A friend of mine with Central American, Southern European, and West African ancestry is lactose intolerant. Drinking milk products upsets her stomach, and so she avoids them. About a decade ago, because of her low dairy intake, she feared that she might not be getting enough calcium, so she asked her doctor for a bone density test. He responded that she didn’t need one because “blacks do not get osteoporosis.”

My friend is not alone. The view that black people don’t need a bone density test is a longstanding and common myth. A 2006 study in North Carolina found that out of 531 African American and Euro-American women screened for bone mineral density, only 15 percent were African American women—despite the fact that African American women made up almost half of that clinical population. A health fair in Albany, New York, in 2000, turned into a ruckus when black women were refused free osteoporosis screening. The situation hasn’t changed much in more recent years.

Meanwhile, FRAX, a widely used calculator that estimates one’s risk of osteoporotic fractures, is based on bone density combined with age, sex, and, yes, “race.” Race, even though it is never defined or demarcated, is baked into the fracture risk algorithms.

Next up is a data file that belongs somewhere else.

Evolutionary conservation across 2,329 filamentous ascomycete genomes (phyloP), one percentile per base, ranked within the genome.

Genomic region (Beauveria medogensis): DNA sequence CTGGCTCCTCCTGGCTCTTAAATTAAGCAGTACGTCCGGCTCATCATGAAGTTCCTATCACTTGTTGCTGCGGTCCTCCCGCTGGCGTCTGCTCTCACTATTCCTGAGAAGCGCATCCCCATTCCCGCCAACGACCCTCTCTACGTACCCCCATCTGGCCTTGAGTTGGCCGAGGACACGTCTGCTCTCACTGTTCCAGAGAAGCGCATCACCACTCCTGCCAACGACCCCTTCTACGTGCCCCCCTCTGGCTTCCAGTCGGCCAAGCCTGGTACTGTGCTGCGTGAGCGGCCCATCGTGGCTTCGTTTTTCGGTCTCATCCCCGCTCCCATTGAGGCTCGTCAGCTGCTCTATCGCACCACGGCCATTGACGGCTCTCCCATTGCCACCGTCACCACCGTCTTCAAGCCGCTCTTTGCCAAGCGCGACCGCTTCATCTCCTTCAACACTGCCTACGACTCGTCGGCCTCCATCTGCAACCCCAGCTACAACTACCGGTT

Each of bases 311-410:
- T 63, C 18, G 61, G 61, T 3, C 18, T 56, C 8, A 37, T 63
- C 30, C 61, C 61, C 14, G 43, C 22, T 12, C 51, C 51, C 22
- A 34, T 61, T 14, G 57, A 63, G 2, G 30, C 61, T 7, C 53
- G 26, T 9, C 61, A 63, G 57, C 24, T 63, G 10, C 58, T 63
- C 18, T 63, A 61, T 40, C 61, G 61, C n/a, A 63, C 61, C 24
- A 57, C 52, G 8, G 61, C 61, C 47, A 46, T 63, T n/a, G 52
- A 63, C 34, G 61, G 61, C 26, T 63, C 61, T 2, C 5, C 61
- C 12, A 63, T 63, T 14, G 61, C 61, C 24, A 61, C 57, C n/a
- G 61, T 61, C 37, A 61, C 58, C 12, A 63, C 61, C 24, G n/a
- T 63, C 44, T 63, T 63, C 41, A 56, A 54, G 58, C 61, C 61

Let’s break down the problem…

Read the entire article here.

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Genetic Race? DNA Ancestry Tests, Racial Identity, and the Law

Posted in Articles, Health/Medicine/Genetics, Law, Media Archive, United States on 2021-11-13 00:05Z by Steven

Genetic Race? DNA Ancestry Tests, Racial Identity, and the Law

Columbia Law Review
Volume 120, Number 7 (December 2020)
pages 1929-2014

Trina Jones, Jerome M. Culp Professor of Law
Duke University School of Law

Jessica L. Roberts, Leonard H. Childs Professor of Law and Director of the Health Law & Policy Institute, University of Houston Law Center; Professor of Medicine, University of Houston College of Medicine

Can genetic tests determine race? Americans are fascinated with DNA ancestry testing services like 23andMe and AncestryDNA. Indeed, in recent years, some people have changed their racial identity based upon DNA ancestry tests and have sought to use test results in lawsuits and for other strategic purposes. Courts may be similarly tempted to use genetic ancestry in determining race. In this Essay, we examine the ways in which DNA ancestry tests may affect contemporary understandings of racial identity. We argue that these tests are poor proxies for race because they fail to reflect the social, cultural, relational, and experiential norms that shape identity. We consider three separate legal contexts in which these issues arise: (1) employment discrimination, (2) race-conscious initiatives, and (3) immigration. Based on this analysis, we strongly caution against defining race in predominantly genetic terms.